The future of the web might be password-free.
Today, the World Wide Web Consortium (W3C) approved WebAuthn, a new authentication standard that aims to replace the password as a way of securing your online accounts. First announced last year, WebAuthn (which stands for Web Authentication) is already supported by most browsers, including Chrome, Firefox, Edge, and Safari. Its publication as an official web standard should pave the way for wider adoption by individual websites.
The important thing is that WebAuthn is more secure than the weak passwords people end up using for most websites, and it’s simpler than having to remember a string of characters in the first place.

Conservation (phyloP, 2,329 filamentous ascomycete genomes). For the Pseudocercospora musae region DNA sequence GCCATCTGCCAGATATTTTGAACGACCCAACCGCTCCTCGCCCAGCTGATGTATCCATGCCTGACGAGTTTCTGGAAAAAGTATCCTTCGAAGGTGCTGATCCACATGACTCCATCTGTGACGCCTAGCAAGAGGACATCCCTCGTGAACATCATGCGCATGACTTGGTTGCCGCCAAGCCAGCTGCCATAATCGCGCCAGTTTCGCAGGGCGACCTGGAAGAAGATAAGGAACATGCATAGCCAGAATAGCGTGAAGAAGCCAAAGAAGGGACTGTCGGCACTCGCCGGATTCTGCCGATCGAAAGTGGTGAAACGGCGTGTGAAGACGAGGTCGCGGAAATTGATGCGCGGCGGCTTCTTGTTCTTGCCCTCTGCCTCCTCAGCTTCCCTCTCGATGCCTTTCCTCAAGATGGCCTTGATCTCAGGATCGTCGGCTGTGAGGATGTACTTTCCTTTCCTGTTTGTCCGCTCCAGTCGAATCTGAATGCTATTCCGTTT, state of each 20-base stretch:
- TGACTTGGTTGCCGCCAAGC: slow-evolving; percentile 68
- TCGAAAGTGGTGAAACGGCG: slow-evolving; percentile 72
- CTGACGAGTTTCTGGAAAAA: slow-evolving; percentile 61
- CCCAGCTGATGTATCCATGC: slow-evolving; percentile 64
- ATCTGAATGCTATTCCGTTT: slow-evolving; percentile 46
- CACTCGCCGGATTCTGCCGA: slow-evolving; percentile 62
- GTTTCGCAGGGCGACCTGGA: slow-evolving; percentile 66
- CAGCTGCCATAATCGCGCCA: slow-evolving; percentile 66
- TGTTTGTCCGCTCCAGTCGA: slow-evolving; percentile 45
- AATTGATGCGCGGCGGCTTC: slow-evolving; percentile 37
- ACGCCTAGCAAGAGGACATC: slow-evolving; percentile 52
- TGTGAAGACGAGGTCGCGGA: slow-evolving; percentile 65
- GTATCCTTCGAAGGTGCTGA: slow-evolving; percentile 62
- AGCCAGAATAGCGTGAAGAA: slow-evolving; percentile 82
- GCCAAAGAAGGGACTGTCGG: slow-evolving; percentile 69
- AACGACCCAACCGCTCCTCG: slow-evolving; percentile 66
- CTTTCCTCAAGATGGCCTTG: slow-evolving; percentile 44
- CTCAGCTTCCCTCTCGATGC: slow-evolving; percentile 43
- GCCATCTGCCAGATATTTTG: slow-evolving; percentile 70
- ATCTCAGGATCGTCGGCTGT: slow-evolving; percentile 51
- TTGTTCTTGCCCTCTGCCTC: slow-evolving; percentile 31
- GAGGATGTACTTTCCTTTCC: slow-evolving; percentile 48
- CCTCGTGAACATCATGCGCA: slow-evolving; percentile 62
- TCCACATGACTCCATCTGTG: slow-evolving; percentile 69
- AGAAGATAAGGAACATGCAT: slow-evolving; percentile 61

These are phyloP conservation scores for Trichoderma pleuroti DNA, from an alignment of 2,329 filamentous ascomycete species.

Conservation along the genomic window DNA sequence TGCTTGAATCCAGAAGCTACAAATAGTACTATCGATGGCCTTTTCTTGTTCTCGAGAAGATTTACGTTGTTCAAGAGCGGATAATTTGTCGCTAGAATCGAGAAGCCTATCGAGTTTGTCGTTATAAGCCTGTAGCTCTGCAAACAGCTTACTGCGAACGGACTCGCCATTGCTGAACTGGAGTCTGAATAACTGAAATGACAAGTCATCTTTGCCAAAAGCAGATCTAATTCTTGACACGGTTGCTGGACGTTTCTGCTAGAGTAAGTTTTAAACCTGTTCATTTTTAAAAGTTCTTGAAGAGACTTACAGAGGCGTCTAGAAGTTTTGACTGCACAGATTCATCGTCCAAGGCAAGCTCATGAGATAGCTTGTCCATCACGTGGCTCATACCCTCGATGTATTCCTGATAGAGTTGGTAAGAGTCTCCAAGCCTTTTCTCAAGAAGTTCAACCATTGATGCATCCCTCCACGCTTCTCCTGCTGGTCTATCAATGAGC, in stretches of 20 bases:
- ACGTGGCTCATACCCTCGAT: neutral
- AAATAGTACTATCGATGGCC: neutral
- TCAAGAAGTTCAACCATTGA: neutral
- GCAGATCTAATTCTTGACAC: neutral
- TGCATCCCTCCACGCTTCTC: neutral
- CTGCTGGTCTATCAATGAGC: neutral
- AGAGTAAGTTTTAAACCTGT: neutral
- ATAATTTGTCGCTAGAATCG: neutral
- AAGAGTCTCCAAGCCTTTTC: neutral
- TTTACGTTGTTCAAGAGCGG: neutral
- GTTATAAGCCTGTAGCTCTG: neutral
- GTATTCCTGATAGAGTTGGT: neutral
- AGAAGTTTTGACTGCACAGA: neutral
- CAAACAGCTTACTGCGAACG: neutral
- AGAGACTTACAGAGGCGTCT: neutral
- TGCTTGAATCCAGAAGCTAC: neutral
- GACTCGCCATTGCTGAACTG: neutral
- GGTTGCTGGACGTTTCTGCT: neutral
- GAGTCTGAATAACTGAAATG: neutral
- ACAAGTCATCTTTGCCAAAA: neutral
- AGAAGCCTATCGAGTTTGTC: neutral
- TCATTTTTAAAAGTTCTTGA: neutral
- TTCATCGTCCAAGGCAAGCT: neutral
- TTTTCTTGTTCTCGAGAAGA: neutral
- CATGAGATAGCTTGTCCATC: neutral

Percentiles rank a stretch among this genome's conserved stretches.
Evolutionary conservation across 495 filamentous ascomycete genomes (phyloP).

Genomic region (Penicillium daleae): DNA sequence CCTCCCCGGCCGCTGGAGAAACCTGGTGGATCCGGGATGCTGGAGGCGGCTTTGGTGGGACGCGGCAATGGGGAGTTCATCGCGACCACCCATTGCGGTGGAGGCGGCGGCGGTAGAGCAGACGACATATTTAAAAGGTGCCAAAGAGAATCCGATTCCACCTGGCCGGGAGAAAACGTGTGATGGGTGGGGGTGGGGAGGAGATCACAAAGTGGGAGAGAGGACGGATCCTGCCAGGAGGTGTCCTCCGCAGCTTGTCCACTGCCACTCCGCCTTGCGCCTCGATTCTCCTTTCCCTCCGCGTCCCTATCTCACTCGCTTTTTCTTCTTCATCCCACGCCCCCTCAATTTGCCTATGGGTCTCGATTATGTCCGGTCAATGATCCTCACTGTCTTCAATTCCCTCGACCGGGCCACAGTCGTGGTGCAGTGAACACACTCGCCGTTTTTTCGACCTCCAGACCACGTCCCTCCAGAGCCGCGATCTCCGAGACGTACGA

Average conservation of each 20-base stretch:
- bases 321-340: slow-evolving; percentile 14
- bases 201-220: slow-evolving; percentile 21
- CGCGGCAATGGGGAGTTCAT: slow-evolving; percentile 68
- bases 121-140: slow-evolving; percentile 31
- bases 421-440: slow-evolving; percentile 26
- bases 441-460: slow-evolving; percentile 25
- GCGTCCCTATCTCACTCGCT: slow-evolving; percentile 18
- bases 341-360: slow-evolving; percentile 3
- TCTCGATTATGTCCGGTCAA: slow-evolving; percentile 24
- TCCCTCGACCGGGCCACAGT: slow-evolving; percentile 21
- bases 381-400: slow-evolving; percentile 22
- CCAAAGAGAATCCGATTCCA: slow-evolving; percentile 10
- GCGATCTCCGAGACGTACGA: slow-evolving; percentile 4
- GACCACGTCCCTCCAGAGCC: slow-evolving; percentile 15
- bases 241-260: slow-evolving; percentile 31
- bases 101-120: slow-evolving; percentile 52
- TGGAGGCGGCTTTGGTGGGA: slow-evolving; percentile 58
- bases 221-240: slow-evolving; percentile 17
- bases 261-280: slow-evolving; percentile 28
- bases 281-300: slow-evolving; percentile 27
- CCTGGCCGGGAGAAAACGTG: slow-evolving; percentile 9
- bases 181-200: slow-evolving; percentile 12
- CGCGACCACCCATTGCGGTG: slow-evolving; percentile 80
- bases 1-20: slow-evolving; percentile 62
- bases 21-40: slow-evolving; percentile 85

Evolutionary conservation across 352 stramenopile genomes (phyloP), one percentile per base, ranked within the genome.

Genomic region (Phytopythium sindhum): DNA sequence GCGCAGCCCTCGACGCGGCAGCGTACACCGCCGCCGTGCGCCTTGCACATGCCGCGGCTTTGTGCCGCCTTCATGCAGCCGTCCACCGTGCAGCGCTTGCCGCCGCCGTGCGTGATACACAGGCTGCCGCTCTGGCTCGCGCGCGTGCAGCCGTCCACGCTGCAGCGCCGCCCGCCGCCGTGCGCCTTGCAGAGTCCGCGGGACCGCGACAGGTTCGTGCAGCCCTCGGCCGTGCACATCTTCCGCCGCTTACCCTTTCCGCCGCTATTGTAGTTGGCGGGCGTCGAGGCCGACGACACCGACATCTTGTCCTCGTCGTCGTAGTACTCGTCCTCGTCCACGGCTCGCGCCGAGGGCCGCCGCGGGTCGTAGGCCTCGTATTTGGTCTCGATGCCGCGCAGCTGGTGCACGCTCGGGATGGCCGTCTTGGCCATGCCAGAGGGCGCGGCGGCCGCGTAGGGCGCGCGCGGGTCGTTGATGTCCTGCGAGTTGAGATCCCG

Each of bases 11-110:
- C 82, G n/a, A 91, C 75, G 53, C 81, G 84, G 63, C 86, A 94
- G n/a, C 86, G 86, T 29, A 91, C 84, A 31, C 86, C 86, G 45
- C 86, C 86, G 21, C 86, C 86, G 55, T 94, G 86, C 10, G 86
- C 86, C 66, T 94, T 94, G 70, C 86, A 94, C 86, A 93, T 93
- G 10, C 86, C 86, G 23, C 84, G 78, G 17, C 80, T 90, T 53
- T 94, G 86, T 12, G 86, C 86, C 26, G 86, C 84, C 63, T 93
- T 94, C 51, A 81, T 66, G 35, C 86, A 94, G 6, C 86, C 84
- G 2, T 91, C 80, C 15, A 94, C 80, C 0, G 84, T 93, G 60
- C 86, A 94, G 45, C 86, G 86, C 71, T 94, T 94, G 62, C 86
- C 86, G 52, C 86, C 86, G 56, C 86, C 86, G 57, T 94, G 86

At its core, WebAuthn is an API that allows websites to communicate with a security device to let a user log into their service. This security device can range from a FIDO security key that you simply plug into a USB port on your computer to a more complex biometric device that allows for an additional level of verification. The important thing is that WebAuthn is more secure than the weak passwords people end up using for most websites, and it’s simpler than having to remember a string of characters in the first place.
Now that the standard has been approved by the W3C, the next step is for websites to integrate the standard. Dropbox was one of the first to do so last year, and Microsoft did so soon after. The password isn’t on its last legs just yet, but after today’s announcement, WebAuthn is one step closer to being a viable alternative.
Read the original VERGE article by Jon Porter here: https://www.theverge.com/2019/3/4/18249895/web-authentication-webauthn-world-wide-web-consortium-w3c-standard-browsers